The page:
Fire hoaxer sent back to jail
A PERSISTENT hoax phone caller has been sent back to jail three days after being released.Sarah Hill was released from a young offenders' institute after serving a previous sentence for making hoax calls.
A PERSISTENT hoax phone caller has been sent back to jail three days after being released.
Sarah Hill was released from a young offenders' institute after serving a previous sentence for making hoax calls.
But just two days later the shaven-headed 21-year-old once again risked lives by calling the fire brigade with a false emergency.
Hill, of Inverness Road, Ipswich, appeared at South East Suffolk Magistrates charged under the telecommunications act after making hoax calls to the fire service on December 11. She pleaded guilty to the offence.
You may also want to watch:
Diana Hunt, chairman of the bench, said: "You were released from a young offenders' institute on Monday, days later you were committing the same offence.
"We believe them to be so serious because you endangered other people's lives by making these stupid phone calls."
- 1 Ipswich father caught with indecent images of children avoids jail
- 2 Suffolk postcode sees house prices rise by £100,000 in a year
- 3 Matchday Recap: All-square as Town and U's share six goals
- 4 Woman in 80s remains in hospital after serious collision in Ipswich
- 5 Will Ipswich betting shop be turned into fish and chip shop?
- 6 Kenyan school chums meet by 'unbelievable chance' at Suffolk village fete
- 7 Ipswich traffic measure 'on its way out' as petition launched
- 8 Plans to close A14 truck stop slammed amid driver shortage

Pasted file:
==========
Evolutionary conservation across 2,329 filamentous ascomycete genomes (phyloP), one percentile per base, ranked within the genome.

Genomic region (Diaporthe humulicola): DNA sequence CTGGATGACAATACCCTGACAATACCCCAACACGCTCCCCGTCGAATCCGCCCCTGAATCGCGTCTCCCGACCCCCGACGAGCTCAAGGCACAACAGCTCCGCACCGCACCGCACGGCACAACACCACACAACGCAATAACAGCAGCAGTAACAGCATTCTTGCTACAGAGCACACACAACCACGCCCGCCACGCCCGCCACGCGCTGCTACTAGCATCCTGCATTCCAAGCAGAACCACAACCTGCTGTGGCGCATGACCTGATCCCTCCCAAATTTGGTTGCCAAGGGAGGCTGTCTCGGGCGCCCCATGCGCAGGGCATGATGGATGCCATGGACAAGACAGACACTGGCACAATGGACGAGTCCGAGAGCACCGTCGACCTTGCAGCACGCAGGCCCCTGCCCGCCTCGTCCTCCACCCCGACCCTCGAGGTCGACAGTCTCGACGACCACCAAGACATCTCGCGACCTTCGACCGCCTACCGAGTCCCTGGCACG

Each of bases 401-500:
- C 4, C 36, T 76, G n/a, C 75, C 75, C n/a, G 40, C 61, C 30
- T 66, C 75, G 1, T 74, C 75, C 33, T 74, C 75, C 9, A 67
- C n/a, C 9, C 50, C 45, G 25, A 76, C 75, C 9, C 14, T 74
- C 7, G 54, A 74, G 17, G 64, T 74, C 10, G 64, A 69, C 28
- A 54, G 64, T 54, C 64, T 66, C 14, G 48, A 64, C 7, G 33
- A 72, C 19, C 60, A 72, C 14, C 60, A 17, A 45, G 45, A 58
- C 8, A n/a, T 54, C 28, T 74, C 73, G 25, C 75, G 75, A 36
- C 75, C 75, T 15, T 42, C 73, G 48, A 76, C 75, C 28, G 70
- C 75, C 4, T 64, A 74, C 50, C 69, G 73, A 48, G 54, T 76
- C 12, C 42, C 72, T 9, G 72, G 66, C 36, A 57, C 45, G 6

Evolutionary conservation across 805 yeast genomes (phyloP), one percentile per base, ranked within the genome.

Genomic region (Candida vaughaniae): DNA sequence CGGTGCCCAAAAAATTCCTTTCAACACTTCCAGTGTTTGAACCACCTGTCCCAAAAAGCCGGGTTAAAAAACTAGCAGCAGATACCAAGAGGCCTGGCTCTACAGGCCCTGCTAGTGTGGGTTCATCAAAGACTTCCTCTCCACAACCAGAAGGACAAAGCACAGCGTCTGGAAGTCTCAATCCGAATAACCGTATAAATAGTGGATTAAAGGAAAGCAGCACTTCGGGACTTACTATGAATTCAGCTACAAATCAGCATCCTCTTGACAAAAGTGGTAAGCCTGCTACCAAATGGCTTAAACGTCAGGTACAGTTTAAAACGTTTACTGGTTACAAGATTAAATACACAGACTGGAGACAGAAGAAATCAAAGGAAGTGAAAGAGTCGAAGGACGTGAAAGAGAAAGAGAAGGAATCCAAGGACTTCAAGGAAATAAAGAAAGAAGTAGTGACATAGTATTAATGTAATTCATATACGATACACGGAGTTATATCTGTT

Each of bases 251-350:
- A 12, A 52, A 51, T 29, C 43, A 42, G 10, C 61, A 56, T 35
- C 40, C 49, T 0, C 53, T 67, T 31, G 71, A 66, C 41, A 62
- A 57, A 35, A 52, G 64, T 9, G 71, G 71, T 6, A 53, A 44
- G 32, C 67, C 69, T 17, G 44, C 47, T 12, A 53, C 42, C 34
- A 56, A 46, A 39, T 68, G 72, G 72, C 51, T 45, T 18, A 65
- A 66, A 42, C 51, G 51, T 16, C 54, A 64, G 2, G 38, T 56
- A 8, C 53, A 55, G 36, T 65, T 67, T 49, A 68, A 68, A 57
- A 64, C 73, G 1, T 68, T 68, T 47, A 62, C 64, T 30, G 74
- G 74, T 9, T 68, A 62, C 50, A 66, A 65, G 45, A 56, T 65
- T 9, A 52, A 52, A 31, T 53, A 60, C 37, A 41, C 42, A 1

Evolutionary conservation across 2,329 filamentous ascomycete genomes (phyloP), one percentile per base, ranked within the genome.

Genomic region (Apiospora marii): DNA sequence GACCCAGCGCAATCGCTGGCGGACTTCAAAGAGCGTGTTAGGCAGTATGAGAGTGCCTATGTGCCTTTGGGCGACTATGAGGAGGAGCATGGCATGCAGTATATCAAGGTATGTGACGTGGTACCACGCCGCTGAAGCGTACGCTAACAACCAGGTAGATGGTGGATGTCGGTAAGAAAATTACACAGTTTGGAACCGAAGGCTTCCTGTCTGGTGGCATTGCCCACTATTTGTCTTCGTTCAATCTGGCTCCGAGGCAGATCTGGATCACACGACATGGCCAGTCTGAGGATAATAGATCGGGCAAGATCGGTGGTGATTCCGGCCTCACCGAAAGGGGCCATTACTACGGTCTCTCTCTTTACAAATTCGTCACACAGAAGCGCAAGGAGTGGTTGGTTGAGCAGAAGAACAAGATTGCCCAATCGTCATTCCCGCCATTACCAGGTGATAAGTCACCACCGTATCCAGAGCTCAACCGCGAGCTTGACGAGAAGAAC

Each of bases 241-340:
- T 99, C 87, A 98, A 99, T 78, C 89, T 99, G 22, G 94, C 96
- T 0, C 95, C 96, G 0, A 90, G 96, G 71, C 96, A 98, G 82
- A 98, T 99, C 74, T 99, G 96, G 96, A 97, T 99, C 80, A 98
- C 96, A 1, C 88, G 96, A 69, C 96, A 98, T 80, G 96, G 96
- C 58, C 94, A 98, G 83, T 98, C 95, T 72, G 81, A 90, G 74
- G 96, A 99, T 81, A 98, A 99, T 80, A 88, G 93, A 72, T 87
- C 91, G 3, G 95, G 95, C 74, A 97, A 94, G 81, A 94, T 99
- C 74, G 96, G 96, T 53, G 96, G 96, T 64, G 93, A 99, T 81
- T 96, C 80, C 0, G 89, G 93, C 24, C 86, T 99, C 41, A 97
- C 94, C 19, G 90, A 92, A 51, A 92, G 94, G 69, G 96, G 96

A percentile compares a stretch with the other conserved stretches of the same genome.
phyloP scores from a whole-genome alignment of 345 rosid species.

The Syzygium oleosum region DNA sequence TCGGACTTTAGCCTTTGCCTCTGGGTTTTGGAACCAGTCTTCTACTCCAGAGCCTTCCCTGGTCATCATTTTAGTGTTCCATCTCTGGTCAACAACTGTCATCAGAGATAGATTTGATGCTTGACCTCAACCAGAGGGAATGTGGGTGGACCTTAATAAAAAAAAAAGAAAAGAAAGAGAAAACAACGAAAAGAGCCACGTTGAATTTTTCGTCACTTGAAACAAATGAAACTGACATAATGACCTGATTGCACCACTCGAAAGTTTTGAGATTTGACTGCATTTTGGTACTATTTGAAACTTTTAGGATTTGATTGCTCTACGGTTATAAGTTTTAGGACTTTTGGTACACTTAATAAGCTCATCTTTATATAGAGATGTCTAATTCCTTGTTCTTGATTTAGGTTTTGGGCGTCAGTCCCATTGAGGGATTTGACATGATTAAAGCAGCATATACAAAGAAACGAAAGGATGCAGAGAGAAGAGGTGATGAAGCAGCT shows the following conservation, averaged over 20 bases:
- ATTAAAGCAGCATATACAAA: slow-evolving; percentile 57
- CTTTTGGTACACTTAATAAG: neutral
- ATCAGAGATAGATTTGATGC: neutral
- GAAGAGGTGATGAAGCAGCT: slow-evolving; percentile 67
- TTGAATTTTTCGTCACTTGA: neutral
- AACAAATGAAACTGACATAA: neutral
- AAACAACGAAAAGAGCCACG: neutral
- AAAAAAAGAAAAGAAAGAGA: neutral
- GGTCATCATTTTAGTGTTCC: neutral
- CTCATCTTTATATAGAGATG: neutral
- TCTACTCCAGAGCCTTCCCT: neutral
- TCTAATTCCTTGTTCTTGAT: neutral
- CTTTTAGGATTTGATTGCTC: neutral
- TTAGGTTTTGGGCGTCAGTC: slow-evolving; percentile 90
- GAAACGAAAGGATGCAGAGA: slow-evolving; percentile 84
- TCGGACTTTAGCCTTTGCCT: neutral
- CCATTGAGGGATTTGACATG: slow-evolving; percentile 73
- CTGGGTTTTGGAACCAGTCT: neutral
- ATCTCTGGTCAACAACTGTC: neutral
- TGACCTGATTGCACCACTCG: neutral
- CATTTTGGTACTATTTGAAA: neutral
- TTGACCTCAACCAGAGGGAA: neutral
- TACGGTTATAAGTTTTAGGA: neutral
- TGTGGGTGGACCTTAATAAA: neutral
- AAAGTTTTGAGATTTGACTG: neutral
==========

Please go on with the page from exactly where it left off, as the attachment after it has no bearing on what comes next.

- 9 Women facing prison after admitting robbery in Ipswich
- 10 'Massive success' - see pictures from Ipswich LGBT+ night
Speaking after the case, deputy chief fire officer Ken Seager said sophisticated equipment had been installed to enable the fire service to trace hoax calls.
"We have many ways of identifying hoax calls - and we remind people it is an offence to make a hoax call if our operators think they are dealing with a hoaxer," he said.
"Hoaxers can risk lives by sending a fire appliance to a fake call when they might be needed at a real emergency.
"There's also the possible danger to firefighters themselves who will be travelling in a fast fire appliance answering a hoax call," he said.
Mr Seager did not know about Hill's case, but said in his experience most serial hoaxers suffered from mental problems which needed treatment.
Hill was ordered to return to a young offenders' institute to serve 28 days for each of the three offences concurrently.
The menace had been sentenced to 14 weeks in jail last month after making two false 999 fire alarm calls on the same night in October.
She was let out of the young offenders' institute on licence but because she has committed another offence she has also been ordered to return and serve a further 46 days in addition to the 28 days sentence.
Hill will serve half of the sentence in a young offenders' institute and the other half will be served in the community.